Virginia Governor Terry McAuliffe poses with performers from the Diwali celebration in Fairfax, Virginia. Image: Official Instagram account of Governor Terry McAuliffe.

Indian Immigrants at Heart of Virginia’s Booming Asian-Born Population, as Economic Ties Increase


Virginia’s governor Terry McAuliffe spent 11 days in November on a trade mission to India to further boost Indian investment in the state. While on his trip, McAuliffe promoted Virginian food and defense technologies, among other products, and announced a new contract to export apples from his state's Crown Orchard Company. Upon his return the Governor attended a Diwali celebration in Fairfax, Virginia. Since 2006, investment from India into Virginia has totaled $150 million and created 1,000 jobs. This year’s exports to India from the state are valued at $230 million, a 7% increase in the last two years.

Virginia’s Indian-born population has burgeoned in recent years, more than doubling since the year 2000. Northern Virginia’s Korean American population, historically the largest immigrant group, is now second to Indian Americans in both population size and rate of population growth. Analysts speculate that the increase in Indian immigrants, who are mostly of working age, has been driven by good public education in the state and a boom in the region’s high-tech sector. Virginia is now one of nine states in which Indians are the largest group of foreign-born residents. Indian immigrants comprise almost half of the state’s Asian-born population, up from just one-quarter a decade ago. On a per capita basis, the Washington metropolitan area, which includes northern Virginia, is second on the east coast to Boston in size of Chinese population, and second nationwide to New York City in size of Japanese population, while New Orleans is the only metropolitan area with a greater concentration of Vietnamese.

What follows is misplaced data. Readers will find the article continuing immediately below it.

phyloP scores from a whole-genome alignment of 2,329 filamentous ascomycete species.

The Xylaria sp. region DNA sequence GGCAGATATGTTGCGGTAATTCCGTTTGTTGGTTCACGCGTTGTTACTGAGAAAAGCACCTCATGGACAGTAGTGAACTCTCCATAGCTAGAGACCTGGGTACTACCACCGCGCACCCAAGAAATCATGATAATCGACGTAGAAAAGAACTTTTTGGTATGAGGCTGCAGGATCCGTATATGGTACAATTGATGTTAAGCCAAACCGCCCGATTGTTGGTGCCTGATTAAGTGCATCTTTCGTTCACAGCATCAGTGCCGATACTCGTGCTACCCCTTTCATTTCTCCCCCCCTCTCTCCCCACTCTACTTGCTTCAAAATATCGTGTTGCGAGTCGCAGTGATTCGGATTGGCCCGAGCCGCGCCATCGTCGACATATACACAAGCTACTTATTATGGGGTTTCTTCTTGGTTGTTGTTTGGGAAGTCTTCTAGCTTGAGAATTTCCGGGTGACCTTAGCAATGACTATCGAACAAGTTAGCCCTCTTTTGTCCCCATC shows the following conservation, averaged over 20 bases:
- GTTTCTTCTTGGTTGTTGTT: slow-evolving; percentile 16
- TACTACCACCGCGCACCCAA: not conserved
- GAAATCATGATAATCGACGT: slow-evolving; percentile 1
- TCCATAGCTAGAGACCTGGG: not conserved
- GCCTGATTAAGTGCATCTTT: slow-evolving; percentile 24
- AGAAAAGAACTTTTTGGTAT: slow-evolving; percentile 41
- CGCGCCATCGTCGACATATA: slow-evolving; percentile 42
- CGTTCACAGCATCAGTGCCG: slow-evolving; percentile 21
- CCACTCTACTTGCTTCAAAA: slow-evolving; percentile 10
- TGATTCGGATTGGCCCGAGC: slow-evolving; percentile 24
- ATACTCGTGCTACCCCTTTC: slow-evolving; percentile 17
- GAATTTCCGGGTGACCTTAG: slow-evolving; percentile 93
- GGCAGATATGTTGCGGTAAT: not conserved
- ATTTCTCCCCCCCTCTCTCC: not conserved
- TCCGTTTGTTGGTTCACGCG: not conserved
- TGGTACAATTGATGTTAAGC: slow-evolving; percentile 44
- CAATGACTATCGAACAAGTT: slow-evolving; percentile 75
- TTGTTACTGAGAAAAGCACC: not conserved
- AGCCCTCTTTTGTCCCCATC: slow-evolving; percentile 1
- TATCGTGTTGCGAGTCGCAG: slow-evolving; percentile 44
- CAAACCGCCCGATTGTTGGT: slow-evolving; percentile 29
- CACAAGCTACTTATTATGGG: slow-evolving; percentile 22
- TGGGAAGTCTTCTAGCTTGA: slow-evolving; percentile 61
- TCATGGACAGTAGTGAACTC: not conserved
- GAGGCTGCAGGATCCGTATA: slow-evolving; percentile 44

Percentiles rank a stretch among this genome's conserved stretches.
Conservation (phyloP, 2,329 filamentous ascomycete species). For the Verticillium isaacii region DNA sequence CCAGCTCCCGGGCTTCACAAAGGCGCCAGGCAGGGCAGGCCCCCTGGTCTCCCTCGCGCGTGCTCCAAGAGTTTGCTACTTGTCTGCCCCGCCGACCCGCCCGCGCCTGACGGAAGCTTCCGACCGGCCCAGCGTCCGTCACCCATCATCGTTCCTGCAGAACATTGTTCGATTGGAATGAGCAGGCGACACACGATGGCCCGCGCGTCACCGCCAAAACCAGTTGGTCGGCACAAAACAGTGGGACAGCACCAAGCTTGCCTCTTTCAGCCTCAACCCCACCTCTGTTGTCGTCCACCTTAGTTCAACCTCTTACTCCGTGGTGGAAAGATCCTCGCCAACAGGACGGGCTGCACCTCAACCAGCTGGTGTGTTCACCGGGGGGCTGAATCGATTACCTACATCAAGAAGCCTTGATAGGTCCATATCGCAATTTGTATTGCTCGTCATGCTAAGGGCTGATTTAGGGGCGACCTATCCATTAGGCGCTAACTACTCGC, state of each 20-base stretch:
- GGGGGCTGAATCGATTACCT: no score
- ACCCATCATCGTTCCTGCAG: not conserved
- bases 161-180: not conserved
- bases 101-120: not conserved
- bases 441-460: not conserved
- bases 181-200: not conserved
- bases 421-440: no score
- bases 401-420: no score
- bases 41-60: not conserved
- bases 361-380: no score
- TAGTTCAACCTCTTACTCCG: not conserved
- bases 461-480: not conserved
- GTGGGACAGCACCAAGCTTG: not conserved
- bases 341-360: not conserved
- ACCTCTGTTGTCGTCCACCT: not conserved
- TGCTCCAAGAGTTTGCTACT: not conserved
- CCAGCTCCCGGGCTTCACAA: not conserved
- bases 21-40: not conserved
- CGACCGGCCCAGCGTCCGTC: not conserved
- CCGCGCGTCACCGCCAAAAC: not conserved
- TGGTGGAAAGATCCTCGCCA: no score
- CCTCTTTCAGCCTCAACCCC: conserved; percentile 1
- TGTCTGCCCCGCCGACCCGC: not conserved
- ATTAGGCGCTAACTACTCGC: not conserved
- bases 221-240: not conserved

The increase in Indian immigrants in Northern Virginia and the Washington, DC area has also led to increased cultural ties. Last year, the Smithsonian Institution put on an exhibit highlighting Indian Americans and their cultural and historical contributions to the US. In the summer of 2011, the Kennedy Center held a festival called Maximum India, showcasing Indian art, music, and technology. Additionally, the past five years have seen a proliferation of DC-area Diwali and Holi celebrations, and Norfolk, Virginia is one of only 23 cities in the United States to boast a sister city relationship with an Indian city, which it shares with Kochi in Kerala State.

Peter Valente is a graduate student in American University’s Ethics, Peace, and Global Affairs program, and a research intern at the East-West Center in Washington, DC.